On a recent trip to the hardware and implement store, I purchased a rubber mallet and inexpensive hatchet from one of those bargain tool bins you encounter in the center isle near the checkout lanes. It was an impulse buy (just as they hope you do) for some tools I thought would come in handy on our next family camping trip. I knew better, but foolishly figured I'd at least get a season out of them. Every tool in the bin was color coded by price, and all were under $10.00. I threw them in the camper for our next trip the following weekend. As we were setting up camp, I grabbed the rubber mallet to pound in stakes for the ground mat outside the camper. On the third stake the handle broke and the rubber end went flying, narrowly missing my head. So much for the season with that one! I grabbed the hatchet and used the blunt end to finish the task. Camp was finally set and I needed to start the fire. I grabbed the hatchet to split a small log for kindling. With the hatchet wedged nearly center, I began to pound the log against terra firma. The log resisted and the inevitable happened. The metal handle of the hatchet bent... slightly at first, then almost fully to a 90 degree angle from the head. INCREDIBLE! I thought to myself. I knew these tools were cheap... but seriously? Not even capable of completing a full task or surviving a few minutes use! Even under $10 each, it was not money well spent... it was money and time wasted... replicas of better tools in appearance only! Oh they came with a lifetime warranty... so I could certainly replace them AFTER the camping trip when they were needed the most. And I did replace them... with more expensive and better quality tools I KNEW I could rely on in the future.
What does this have to do with inspections you may ask? Experience and knowledge are incredibly important when choosing a home inspector or commercial building inspector! This also comes with a price you won't find in the bargain bin or closeout isle. Not much different than strength, performance, and durability attributes of quality hand tools.
“It’s unwise to pay too much, but it’s worse to pay too little. When you pay too much, you lose a little money — that is all. When you pay too little, you sometimes lose everything, because the thing you bought was incapable of doing the thing it was bought to do. The common law of business balance prohibits paying a little and getting a lot — it can’t be done. If you deal with the lowest bidder, it is well to add something for the risk you run, and if you do that you will have enough to pay for something better.”
The experienced, competent, and qualified inspectors know their value and charge accordingly. The same can be said for the unqualified as well! Bargain basement fees are precisely that. You get what you pay for... and often less. Just as I had with my purchase of the bargain bin hand tools.
So how do you tell them apart?
With the recent surge in real estate occurring in several markets, the industry is seeing more and more bargain basement companies hanging out their freshly printed signs and calling themselves 'inspectors'. They can certainly be attractive to unsuspecting consumers enticed by their low low prices and endless array of 'free' widgets to [cough] sweeten the deal. They can't set themselves apart with experience or legitimate qualifications... so all they have left is price and perhaps a worthless free widget or two. In order to keep up with heavy demand, some companies have hired additional 'inspectors' with very little knowledge or experience. Their focus has become quantity over quality to appease real estate agents these companies rely on for a steady stream of work.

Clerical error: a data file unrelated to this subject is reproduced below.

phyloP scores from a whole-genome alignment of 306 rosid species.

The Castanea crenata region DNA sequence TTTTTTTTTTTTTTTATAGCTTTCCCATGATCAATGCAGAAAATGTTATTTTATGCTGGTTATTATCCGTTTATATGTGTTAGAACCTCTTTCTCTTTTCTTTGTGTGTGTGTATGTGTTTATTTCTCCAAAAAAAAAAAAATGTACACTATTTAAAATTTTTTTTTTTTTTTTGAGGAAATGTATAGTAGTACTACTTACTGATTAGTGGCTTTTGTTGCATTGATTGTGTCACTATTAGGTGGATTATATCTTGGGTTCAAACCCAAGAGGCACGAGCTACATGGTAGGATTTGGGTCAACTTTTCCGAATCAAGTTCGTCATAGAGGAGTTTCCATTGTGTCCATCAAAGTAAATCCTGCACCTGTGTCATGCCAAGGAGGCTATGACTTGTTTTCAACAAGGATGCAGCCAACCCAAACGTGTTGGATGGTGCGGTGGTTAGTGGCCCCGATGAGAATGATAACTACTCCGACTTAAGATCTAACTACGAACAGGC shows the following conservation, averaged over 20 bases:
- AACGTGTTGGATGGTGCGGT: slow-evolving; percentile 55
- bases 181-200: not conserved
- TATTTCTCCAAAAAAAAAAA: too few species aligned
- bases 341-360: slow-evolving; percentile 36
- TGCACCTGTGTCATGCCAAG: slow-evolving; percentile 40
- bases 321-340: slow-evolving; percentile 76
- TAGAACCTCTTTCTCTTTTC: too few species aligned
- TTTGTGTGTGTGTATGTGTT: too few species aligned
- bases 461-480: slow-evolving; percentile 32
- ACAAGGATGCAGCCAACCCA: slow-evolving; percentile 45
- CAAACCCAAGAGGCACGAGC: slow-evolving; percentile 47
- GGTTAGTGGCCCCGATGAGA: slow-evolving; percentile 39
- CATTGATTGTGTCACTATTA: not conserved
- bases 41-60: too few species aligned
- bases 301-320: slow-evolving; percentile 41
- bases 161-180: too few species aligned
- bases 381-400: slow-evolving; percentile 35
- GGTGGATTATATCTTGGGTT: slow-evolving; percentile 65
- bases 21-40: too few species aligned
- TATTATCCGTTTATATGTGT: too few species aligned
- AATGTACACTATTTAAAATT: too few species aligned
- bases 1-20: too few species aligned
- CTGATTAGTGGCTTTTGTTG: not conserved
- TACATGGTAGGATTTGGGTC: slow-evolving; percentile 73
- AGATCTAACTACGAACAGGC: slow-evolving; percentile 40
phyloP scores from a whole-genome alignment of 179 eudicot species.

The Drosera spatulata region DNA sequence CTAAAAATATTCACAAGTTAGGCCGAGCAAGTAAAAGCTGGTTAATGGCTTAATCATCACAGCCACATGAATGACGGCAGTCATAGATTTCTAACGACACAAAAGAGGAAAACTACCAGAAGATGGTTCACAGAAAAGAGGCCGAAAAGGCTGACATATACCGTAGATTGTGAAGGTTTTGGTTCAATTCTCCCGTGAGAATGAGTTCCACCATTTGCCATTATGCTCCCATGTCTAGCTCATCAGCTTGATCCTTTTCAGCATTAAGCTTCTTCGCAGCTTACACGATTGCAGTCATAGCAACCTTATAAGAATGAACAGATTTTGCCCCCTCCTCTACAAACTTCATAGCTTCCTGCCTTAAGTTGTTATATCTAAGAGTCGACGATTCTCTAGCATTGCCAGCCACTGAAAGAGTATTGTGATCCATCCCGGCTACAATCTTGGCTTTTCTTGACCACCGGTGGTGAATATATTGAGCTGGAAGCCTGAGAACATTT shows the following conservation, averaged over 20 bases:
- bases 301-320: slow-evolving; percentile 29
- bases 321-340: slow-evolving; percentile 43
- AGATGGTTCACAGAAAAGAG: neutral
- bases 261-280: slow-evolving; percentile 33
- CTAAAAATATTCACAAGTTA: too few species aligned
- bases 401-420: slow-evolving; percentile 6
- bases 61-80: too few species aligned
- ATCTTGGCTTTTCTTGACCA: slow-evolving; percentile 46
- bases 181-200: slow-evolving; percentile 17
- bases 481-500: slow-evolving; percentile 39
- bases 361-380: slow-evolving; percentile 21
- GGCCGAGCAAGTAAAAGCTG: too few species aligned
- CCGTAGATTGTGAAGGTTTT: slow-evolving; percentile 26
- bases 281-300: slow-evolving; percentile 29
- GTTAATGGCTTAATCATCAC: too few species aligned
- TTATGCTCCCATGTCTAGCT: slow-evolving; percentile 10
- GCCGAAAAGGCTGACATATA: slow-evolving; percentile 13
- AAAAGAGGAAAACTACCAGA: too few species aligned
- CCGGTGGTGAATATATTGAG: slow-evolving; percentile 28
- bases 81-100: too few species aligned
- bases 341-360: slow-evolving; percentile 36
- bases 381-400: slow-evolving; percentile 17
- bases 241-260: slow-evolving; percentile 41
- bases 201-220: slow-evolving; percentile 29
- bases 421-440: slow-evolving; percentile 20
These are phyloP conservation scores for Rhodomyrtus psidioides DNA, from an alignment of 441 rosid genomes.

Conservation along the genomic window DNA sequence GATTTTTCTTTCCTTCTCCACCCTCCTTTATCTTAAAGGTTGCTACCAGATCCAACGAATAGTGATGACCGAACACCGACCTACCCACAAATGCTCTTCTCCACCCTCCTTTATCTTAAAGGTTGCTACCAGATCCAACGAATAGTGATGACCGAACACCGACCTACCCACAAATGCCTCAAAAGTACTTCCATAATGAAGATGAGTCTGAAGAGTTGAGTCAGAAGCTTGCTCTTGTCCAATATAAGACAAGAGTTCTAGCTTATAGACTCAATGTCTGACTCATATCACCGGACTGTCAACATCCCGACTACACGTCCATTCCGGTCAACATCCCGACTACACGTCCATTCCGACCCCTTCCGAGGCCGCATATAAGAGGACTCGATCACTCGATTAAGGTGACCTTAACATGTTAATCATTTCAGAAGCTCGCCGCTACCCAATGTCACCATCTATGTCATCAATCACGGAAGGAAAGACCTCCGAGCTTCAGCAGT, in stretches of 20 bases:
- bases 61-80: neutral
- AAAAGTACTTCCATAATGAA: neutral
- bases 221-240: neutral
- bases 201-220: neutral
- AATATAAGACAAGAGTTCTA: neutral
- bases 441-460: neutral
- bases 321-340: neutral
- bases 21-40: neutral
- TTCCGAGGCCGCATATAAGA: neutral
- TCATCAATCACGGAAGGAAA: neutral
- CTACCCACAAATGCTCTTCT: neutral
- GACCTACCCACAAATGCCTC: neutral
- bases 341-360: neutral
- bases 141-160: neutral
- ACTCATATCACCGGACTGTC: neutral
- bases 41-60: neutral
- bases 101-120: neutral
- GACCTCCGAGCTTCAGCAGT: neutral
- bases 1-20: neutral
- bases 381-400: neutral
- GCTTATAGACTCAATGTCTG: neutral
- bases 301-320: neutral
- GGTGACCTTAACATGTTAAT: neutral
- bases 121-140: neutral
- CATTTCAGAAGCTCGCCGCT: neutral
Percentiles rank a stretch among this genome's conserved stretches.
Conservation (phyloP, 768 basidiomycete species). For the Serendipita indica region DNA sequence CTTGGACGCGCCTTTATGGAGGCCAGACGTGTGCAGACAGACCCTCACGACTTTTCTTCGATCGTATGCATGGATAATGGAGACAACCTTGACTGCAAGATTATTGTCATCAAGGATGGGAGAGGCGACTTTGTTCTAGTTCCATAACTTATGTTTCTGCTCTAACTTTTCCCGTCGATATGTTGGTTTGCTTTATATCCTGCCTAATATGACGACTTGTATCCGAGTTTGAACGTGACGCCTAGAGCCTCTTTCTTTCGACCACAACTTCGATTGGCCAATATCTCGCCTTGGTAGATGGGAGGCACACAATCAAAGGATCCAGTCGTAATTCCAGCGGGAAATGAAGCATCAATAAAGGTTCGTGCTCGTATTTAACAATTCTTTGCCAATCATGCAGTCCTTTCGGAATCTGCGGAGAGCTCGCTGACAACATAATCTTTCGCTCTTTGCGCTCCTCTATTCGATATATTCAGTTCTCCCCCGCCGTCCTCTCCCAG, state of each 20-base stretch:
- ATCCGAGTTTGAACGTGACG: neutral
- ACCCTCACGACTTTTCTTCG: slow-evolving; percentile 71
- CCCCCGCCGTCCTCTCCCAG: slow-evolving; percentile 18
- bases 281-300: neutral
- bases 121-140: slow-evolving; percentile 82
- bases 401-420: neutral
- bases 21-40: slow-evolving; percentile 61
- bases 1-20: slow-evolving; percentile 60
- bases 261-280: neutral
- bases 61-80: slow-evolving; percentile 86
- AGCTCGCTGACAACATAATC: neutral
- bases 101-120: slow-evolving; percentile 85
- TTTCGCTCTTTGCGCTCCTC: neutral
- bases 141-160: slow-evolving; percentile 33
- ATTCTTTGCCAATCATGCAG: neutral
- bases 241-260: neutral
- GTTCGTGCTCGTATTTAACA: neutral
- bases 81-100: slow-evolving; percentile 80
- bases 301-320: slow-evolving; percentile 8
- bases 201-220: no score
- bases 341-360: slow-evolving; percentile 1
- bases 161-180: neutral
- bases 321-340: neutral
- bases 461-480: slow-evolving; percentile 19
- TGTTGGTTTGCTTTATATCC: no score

One needs to research and ask specific questions above and beyond the typical "how much".
- Inquire about their experience, credentials, background, and qualifications.
- Who will actually be performing the inspection?
- How long have they been a Full-time inspector?
- Are they full-time inspectors, or is this just a part-time side job?
- Ask about the average time required to perform the inspection (anything below 3 hours for an average sized house should be suspect in our area).
- How detailed are their reports? (Ask for a sample to compare with other inspection services)
- What specialized equipment and accompanying professional training do they have?
- Ask for references... several of them.
- Do they seem more interested in touting their warranties and other sales gimmicks than performing the inspection to the best of their ability?
- Are they insured or bonded?
- Did they ask you for any details about the property or specific concerns you may have?
- Finally... ask about the fee.
A low-priced service is often a dead giveaway to inexperience, indifference, and desperation for income. Or it's a loss-leader strategy to trap you into more profitable goods or services (such as referring "preferred" contractors for a commission or offering to quote and perform repairs for any identified concerns). Incompetency is often more difficult to determine until after the fact. But if you do a little digging in your research, you might come across some of the low cost options asking questions like:
The ineptness continued in the replies that followed...
Or even this...
Oh yes... these are real questions posed by 'inspectors' who's clients I can only pray got a second and far more qualified opinion... not just a broken mallet and bent hatchet with a warranty.